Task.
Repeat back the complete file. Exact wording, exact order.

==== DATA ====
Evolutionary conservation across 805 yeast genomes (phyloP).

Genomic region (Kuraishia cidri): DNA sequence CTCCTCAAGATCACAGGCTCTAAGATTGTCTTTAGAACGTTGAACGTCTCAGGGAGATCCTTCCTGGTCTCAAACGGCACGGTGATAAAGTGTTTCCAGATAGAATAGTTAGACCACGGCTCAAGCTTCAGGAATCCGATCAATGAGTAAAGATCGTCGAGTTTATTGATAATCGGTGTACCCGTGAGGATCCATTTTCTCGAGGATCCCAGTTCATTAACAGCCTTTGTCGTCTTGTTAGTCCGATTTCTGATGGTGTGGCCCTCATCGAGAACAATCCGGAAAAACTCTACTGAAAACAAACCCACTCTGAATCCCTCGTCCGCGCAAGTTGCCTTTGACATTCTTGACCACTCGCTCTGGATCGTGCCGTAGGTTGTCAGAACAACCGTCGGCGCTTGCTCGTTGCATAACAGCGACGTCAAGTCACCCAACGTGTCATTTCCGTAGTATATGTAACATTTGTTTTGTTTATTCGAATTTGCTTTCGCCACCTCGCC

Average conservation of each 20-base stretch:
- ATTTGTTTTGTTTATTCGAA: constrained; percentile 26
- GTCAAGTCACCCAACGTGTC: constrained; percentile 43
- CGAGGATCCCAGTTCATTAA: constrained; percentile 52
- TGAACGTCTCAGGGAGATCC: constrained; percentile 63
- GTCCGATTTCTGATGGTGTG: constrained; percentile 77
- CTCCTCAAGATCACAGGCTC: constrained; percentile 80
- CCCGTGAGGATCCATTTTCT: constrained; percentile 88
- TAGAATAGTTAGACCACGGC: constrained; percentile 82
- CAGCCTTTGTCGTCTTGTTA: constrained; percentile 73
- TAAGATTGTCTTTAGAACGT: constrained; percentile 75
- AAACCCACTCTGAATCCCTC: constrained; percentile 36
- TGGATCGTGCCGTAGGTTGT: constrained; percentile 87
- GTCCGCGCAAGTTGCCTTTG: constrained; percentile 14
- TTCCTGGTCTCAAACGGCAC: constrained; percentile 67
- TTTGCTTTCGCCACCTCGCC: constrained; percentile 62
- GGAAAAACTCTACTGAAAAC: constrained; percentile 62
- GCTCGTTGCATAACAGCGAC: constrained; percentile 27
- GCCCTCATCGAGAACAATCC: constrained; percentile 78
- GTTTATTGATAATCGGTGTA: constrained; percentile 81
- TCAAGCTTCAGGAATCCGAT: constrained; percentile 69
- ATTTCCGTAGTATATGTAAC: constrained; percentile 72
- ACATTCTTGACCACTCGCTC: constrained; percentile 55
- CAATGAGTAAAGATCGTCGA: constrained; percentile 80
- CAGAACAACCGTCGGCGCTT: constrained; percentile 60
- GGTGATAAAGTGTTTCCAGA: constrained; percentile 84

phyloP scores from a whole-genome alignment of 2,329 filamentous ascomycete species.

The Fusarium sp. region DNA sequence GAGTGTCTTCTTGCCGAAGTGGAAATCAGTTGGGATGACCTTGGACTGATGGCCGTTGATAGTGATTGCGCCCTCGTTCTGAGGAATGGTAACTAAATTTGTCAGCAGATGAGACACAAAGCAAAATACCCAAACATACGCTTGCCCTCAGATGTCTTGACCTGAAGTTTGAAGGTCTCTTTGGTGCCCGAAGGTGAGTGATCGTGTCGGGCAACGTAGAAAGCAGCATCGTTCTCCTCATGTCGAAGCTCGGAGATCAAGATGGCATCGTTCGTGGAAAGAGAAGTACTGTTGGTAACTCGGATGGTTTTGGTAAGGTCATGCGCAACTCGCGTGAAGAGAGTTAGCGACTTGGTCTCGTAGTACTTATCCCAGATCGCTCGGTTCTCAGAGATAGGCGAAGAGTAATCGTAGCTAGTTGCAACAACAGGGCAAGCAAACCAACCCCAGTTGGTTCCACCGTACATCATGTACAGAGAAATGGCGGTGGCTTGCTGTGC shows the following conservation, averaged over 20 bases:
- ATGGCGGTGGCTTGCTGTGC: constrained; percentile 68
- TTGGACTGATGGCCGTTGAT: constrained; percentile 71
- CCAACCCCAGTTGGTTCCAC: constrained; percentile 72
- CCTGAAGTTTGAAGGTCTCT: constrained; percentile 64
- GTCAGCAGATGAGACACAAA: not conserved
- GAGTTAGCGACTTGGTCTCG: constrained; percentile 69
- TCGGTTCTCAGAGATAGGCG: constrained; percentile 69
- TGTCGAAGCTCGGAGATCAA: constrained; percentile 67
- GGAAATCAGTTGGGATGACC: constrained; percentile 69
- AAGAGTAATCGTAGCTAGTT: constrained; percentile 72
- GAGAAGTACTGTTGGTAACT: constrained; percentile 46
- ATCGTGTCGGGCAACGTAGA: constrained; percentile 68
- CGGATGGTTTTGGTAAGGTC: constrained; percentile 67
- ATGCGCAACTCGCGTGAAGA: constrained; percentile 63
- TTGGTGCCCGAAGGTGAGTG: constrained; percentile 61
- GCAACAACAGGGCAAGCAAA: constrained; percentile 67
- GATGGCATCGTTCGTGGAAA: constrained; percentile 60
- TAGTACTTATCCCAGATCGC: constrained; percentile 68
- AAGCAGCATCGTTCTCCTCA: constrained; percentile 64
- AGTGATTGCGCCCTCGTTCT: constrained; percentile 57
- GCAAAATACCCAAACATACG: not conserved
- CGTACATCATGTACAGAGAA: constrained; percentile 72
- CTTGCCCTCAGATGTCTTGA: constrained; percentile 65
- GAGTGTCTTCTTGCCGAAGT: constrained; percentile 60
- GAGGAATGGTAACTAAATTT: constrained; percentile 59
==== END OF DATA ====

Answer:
Evolutionary conservation across 805 yeast genomes (phyloP).

Genomic region (Kuraishia cidri): DNA sequence CTCCTCAAGATCACAGGCTCTAAGATTGTCTTTAGAACGTTGAACGTCTCAGGGAGATCCTTCCTGGTCTCAAACGGCACGGTGATAAAGTGTTTCCAGATAGAATAGTTAGACCACGGCTCAAGCTTCAGGAATCCGATCAATGAGTAAAGATCGTCGAGTTTATTGATAATCGGTGTACCCGTGAGGATCCATTTTCTCGAGGATCCCAGTTCATTAACAGCCTTTGTCGTCTTGTTAGTCCGATTTCTGATGGTGTGGCCCTCATCGAGAACAATCCGGAAAAACTCTACTGAAAACAAACCCACTCTGAATCCCTCGTCCGCGCAAGTTGCCTTTGACATTCTTGACCACTCGCTCTGGATCGTGCCGTAGGTTGTCAGAACAACCGTCGGCGCTTGCTCGTTGCATAACAGCGACGTCAAGTCACCCAACGTGTCATTTCCGTAGTATATGTAACATTTGTTTTGTTTATTCGAATTTGCTTTCGCCACCTCGCC

Average conservation of each 20-base stretch:
- ATTTGTTTTGTTTATTCGAA: constrained; percentile 26
- GTCAAGTCACCCAACGTGTC: constrained; percentile 43
- CGAGGATCCCAGTTCATTAA: constrained; percentile 52
- TGAACGTCTCAGGGAGATCC: constrained; percentile 63
- GTCCGATTTCTGATGGTGTG: constrained; percentile 77
- CTCCTCAAGATCACAGGCTC: constrained; percentile 80
- CCCGTGAGGATCCATTTTCT: constrained; percentile 88
- TAGAATAGTTAGACCACGGC: constrained; percentile 82
- CAGCCTTTGTCGTCTTGTTA: constrained; percentile 73
- TAAGATTGTCTTTAGAACGT: constrained; percentile 75
- AAACCCACTCTGAATCCCTC: constrained; percentile 36
- TGGATCGTGCCGTAGGTTGT: constrained; percentile 87
- GTCCGCGCAAGTTGCCTTTG: constrained; percentile 14
- TTCCTGGTCTCAAACGGCAC: constrained; percentile 67
- TTTGCTTTCGCCACCTCGCC: constrained; percentile 62
- GGAAAAACTCTACTGAAAAC: constrained; percentile 62
- GCTCGTTGCATAACAGCGAC: constrained; percentile 27
- GCCCTCATCGAGAACAATCC: constrained; percentile 78
- GTTTATTGATAATCGGTGTA: constrained; percentile 81
- TCAAGCTTCAGGAATCCGAT: constrained; percentile 69
- ATTTCCGTAGTATATGTAAC: constrained; percentile 72
- ACATTCTTGACCACTCGCTC: constrained; percentile 55
- CAATGAGTAAAGATCGTCGA: constrained; percentile 80
- CAGAACAACCGTCGGCGCTT: constrained; percentile 60
- GGTGATAAAGTGTTTCCAGA: constrained; percentile 84

phyloP scores from a whole-genome alignment of 2,329 filamentous ascomycete species.

The Fusarium sp. region DNA sequence GAGTGTCTTCTTGCCGAAGTGGAAATCAGTTGGGATGACCTTGGACTGATGGCCGTTGATAGTGATTGCGCCCTCGTTCTGAGGAATGGTAACTAAATTTGTCAGCAGATGAGACACAAAGCAAAATACCCAAACATACGCTTGCCCTCAGATGTCTTGACCTGAAGTTTGAAGGTCTCTTTGGTGCCCGAAGGTGAGTGATCGTGTCGGGCAACGTAGAAAGCAGCATCGTTCTCCTCATGTCGAAGCTCGGAGATCAAGATGGCATCGTTCGTGGAAAGAGAAGTACTGTTGGTAACTCGGATGGTTTTGGTAAGGTCATGCGCAACTCGCGTGAAGAGAGTTAGCGACTTGGTCTCGTAGTACTTATCCCAGATCGCTCGGTTCTCAGAGATAGGCGAAGAGTAATCGTAGCTAGTTGCAACAACAGGGCAAGCAAACCAACCCCAGTTGGTTCCACCGTACATCATGTACAGAGAAATGGCGGTGGCTTGCTGTGC shows the following conservation, averaged over 20 bases:
- ATGGCGGTGGCTTGCTGTGC: constrained; percentile 68
- TTGGACTGATGGCCGTTGAT: constrained; percentile 71
- CCAACCCCAGTTGGTTCCAC: constrained; percentile 72
- CCTGAAGTTTGAAGGTCTCT: constrained; percentile 64
- GTCAGCAGATGAGACACAAA: not conserved
- GAGTTAGCGACTTGGTCTCG: constrained; percentile 69
- TCGGTTCTCAGAGATAGGCG: constrained; percentile 69
- TGTCGAAGCTCGGAGATCAA: constrained; percentile 67
- GGAAATCAGTTGGGATGACC: constrained; percentile 69
- AAGAGTAATCGTAGCTAGTT: constrained; percentile 72
- GAGAAGTACTGTTGGTAACT: constrained; percentile 46
- ATCGTGTCGGGCAACGTAGA: constrained; percentile 68
- CGGATGGTTTTGGTAAGGTC: constrained; percentile 67
- ATGCGCAACTCGCGTGAAGA: constrained; percentile 63
- TTGGTGCCCGAAGGTGAGTG: constrained; percentile 61
- GCAACAACAGGGCAAGCAAA: constrained; percentile 67
- GATGGCATCGTTCGTGGAAA: constrained; percentile 60
- TAGTACTTATCCCAGATCGC: constrained; percentile 68
- AAGCAGCATCGTTCTCCTCA: constrained; percentile 64
- AGTGATTGCGCCCTCGTTCT: constrained; percentile 57
- GCAAAATACCCAAACATACG: not conserved
- CGTACATCATGTACAGAGAA: constrained; percentile 72
- CTTGCCCTCAGATGTCTTGA: constrained; percentile 65
- GAGTGTCTTCTTGCCGAAGT: constrained; percentile 60
- GAGGAATGGTAACTAAATTT: constrained; percentile 59